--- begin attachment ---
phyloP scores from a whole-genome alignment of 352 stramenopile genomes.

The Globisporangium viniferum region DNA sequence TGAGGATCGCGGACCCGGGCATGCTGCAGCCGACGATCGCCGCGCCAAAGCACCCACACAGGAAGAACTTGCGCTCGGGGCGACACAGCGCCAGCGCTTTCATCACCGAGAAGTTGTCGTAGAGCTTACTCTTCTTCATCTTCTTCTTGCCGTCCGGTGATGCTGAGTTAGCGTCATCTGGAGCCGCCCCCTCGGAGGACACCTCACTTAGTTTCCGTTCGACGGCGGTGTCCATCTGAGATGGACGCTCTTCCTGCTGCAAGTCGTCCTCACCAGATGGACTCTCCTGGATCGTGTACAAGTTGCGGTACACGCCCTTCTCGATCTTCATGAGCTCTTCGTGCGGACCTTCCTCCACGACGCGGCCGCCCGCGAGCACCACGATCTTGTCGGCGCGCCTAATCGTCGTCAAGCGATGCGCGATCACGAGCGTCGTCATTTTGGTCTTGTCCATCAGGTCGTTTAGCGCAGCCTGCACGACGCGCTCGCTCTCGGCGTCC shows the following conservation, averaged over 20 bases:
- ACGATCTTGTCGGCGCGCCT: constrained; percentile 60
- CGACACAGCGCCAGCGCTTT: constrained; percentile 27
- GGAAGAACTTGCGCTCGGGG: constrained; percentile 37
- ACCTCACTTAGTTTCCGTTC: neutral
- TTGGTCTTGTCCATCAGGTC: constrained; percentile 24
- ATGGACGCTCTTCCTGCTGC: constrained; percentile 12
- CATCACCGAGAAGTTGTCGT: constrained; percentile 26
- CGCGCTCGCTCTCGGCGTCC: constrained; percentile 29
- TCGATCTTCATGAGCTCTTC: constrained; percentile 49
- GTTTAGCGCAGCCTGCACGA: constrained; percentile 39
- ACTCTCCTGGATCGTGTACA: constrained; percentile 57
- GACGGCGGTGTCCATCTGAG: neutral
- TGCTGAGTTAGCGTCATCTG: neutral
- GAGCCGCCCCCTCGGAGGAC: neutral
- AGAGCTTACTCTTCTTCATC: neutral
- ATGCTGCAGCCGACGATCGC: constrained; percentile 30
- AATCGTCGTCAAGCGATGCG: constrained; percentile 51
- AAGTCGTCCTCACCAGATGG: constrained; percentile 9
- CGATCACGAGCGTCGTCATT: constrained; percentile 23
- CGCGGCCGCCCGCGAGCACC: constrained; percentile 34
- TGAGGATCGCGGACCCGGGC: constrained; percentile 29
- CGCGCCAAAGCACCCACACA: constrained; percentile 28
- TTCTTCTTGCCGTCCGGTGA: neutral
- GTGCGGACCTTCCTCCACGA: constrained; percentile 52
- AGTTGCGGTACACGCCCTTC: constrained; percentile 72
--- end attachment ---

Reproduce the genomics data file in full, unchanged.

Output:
phyloP scores from a whole-genome alignment of 352 stramenopile genomes.

The Globisporangium viniferum region DNA sequence TGAGGATCGCGGACCCGGGCATGCTGCAGCCGACGATCGCCGCGCCAAAGCACCCACACAGGAAGAACTTGCGCTCGGGGCGACACAGCGCCAGCGCTTTCATCACCGAGAAGTTGTCGTAGAGCTTACTCTTCTTCATCTTCTTCTTGCCGTCCGGTGATGCTGAGTTAGCGTCATCTGGAGCCGCCCCCTCGGAGGACACCTCACTTAGTTTCCGTTCGACGGCGGTGTCCATCTGAGATGGACGCTCTTCCTGCTGCAAGTCGTCCTCACCAGATGGACTCTCCTGGATCGTGTACAAGTTGCGGTACACGCCCTTCTCGATCTTCATGAGCTCTTCGTGCGGACCTTCCTCCACGACGCGGCCGCCCGCGAGCACCACGATCTTGTCGGCGCGCCTAATCGTCGTCAAGCGATGCGCGATCACGAGCGTCGTCATTTTGGTCTTGTCCATCAGGTCGTTTAGCGCAGCCTGCACGACGCGCTCGCTCTCGGCGTCC shows the following conservation, averaged over 20 bases:
- ACGATCTTGTCGGCGCGCCT: constrained; percentile 60
- CGACACAGCGCCAGCGCTTT: constrained; percentile 27
- GGAAGAACTTGCGCTCGGGG: constrained; percentile 37
- ACCTCACTTAGTTTCCGTTC: neutral
- TTGGTCTTGTCCATCAGGTC: constrained; percentile 24
- ATGGACGCTCTTCCTGCTGC: constrained; percentile 12
- CATCACCGAGAAGTTGTCGT: constrained; percentile 26
- CGCGCTCGCTCTCGGCGTCC: constrained; percentile 29
- TCGATCTTCATGAGCTCTTC: constrained; percentile 49
- GTTTAGCGCAGCCTGCACGA: constrained; percentile 39
- ACTCTCCTGGATCGTGTACA: constrained; percentile 57
- GACGGCGGTGTCCATCTGAG: neutral
- TGCTGAGTTAGCGTCATCTG: neutral
- GAGCCGCCCCCTCGGAGGAC: neutral
- AGAGCTTACTCTTCTTCATC: neutral
- ATGCTGCAGCCGACGATCGC: constrained; percentile 30
- AATCGTCGTCAAGCGATGCG: constrained; percentile 51
- AAGTCGTCCTCACCAGATGG: constrained; percentile 9
- CGATCACGAGCGTCGTCATT: constrained; percentile 23
- CGCGGCCGCCCGCGAGCACC: constrained; percentile 34
- TGAGGATCGCGGACCCGGGC: constrained; percentile 29
- CGCGCCAAAGCACCCACACA: constrained; percentile 28
- TTCTTCTTGCCGTCCGGTGA: neutral
- GTGCGGACCTTCCTCCACGA: constrained; percentile 52
- AGTTGCGGTACACGCCCTTC: constrained; percentile 72